100 Years of Amazing Food Trends

Big birthdays tend to make all of us long for the good old days. To mark Food Network Magazine's first 10 years, we looked back at the past 100 — and some unforgettable crazes.

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1920s: Outrageous Sandwiches

Wonder Bread hit shelves in 1921, ushering in a new era for the humble sandwich. Suddenly, Americans were putting everything imaginable between bread, and hostesses began serving whole loaves filled with deviled ham or tuna salad and frosted with cream cheese to look like cake. These spectacles were the best things until...sliced bread, which arrived in 1928.

1930s: Jiggly Salads

During the height of the Great Depression, colorful Jell-O molds — fruit, vegetables, meat and seafood suspended in flavored gelatin — brought a bright spot to American tables. At about 10 cents per packet, gelatin was an affordable way to stretch ingredients, which helps explain why about a third of cookbook recipes at the time featured it.

1940s: Can-to-Table Cuisine

As the government started rationing meat, cheese and other staples during World War II, home cooks had to make the most of what they had on hand, even if the resulting dish seemed unthinkable — like Mystery Cake, made with condensed tomato soup.

1950s: Food in a Flash

The advent of the space age called for whiz-bang foods and instant versions of everything: Dehydrated potatoes, Cheez Whiz and Tang were invented or popularized during this time. The new products came in handy as Americans rushed to install bomb shelters and stock up on shelf-stable food in case of nuclear attack.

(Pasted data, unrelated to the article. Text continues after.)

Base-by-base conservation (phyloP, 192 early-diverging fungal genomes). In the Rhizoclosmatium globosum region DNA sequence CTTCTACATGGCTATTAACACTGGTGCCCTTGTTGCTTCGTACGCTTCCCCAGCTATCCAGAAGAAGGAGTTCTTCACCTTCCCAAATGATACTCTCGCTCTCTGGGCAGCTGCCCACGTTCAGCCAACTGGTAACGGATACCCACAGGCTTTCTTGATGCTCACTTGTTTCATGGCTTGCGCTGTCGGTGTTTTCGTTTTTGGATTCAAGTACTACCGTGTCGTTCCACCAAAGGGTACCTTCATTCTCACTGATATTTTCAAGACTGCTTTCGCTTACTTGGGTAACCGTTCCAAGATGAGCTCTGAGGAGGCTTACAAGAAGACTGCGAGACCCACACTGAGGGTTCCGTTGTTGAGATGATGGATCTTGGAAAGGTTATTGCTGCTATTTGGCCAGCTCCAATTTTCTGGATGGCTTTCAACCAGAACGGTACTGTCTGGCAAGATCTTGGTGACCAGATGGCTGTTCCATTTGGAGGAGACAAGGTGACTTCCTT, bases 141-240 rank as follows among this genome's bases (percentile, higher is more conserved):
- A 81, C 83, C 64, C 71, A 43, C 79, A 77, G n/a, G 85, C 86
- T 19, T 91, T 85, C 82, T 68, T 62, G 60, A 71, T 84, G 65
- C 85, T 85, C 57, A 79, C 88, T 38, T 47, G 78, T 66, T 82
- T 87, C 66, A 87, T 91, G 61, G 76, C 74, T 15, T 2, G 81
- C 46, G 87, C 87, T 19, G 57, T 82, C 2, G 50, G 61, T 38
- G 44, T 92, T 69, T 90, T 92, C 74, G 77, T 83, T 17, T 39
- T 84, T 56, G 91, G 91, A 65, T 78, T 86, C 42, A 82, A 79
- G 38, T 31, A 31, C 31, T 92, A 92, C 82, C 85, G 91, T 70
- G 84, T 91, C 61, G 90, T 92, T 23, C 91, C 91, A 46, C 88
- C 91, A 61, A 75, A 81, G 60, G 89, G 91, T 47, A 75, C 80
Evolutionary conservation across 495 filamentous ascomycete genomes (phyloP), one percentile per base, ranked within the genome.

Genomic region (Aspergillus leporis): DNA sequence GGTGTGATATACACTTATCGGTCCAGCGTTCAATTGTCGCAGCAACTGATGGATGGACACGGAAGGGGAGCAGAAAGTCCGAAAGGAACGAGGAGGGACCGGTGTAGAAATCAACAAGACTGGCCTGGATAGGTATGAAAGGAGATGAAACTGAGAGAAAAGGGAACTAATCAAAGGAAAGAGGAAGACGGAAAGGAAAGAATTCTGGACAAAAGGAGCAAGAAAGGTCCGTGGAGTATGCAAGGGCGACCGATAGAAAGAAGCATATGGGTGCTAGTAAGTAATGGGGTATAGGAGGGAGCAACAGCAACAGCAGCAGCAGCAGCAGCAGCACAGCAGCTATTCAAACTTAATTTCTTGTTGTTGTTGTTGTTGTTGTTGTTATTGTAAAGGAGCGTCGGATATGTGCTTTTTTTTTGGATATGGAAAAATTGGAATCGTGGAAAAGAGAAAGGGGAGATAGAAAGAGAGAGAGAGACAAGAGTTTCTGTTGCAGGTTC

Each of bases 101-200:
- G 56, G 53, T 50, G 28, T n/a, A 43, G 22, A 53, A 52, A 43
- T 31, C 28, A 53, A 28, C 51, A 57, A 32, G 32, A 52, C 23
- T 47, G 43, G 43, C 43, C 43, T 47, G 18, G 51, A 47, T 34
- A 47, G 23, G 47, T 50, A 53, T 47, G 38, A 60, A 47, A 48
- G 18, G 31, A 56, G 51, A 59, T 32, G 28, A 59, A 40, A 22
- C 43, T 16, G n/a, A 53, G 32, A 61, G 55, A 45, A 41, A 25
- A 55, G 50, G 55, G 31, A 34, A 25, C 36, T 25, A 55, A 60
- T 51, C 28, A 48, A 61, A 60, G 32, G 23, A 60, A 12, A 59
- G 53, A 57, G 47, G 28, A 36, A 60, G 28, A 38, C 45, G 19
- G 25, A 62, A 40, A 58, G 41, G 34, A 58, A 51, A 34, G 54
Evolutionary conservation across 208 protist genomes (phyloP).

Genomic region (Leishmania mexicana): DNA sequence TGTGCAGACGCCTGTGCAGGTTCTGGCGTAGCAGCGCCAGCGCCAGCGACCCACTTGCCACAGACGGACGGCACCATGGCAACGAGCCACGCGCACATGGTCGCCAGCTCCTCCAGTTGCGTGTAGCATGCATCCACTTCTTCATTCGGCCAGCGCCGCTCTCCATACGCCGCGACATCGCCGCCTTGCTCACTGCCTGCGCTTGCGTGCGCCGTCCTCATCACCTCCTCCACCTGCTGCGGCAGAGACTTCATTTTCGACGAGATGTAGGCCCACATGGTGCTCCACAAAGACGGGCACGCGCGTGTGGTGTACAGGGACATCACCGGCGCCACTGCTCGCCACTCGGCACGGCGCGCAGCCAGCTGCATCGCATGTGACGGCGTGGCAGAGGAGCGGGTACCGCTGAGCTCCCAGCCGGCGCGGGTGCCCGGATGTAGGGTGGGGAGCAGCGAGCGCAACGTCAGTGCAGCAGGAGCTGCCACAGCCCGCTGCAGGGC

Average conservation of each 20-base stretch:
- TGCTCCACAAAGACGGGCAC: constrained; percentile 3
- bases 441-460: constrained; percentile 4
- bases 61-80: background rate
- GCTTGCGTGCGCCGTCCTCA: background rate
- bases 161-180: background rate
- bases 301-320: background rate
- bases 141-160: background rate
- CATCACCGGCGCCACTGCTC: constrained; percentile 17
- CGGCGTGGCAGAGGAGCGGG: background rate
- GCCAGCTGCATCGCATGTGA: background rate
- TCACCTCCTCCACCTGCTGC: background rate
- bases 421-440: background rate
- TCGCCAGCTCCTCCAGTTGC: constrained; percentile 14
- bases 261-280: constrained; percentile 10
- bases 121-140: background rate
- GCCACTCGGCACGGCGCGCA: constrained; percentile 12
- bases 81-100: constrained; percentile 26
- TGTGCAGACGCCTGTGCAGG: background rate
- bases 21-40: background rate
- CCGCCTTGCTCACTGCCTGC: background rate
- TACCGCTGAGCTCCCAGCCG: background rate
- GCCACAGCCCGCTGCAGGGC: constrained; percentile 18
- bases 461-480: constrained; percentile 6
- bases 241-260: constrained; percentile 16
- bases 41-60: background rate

1960s: Tiki Time

Hawaii became a state in 1959, and the 1961 Elvis film Blue Hawaii sparked a wave of enthusiasm for the tropics. Hosts handed out leis and served scorpion-bowl cocktails along with Polynesian-seeming dishes like soy sauce–glazed ribs and pineapple upside-down cake.

1970s: Hungry, Hungry Hippies

Hippies weren’t going to fuel the counterculture by eating the processed food their parents ate. They turned to natural foods, like whole grains and organic produce. The problem: Many of them didn’t really know how to cook! Questionable food resulted, including nut loaf (a baked nut-mushroom mixture), sprout sandwiches and carob brownies.

1980s: Microwave Cuisine

The microwave oven was invented in 1945, but decades passed before the technology became accessible to most home cooks. In the 1980s, a quarter of US households had one, and companies were hurrying to bring microwave- specific products to market, including General Mills with the first patent for bagged microwave popcorn, in 1981.

1990s: Lean Times

Consumers started turning away from fat in the late 1980s, and by the ’90s, a fat backlash was in full effect as we gobbled down low-fat cookies and bagels. The trend culminated in 1998 with the release of Wow chips — made with olestra, a fat substitute that the body can’t absorb or digest. Sales grew quickly, but so did concerns about gastrointestinal side effects. The chips, and the low-fat trend, soon faded.

2000s: Salt for All

Post-Y2K, America went mad for salted caramel thanks in part to San Francisco chocolate-maker Michael Recchiuti, who started selling chocolate-covered salted caramels around 1999. Pastry chefs across the country helped fuel the trend, adding salt to sweets with pretzels, chips and, of course, bacon.

2010s: Bright Ideas

Soon after Instagram launched in 2010, “viral” food became a good thing, and everyone started making food that would pop on camera. Avocado toast became a social media darling around 2011, followed by unicorn cookies, outlandish milkshakes, rainbow bagels, mermaid toast and other colorful creations.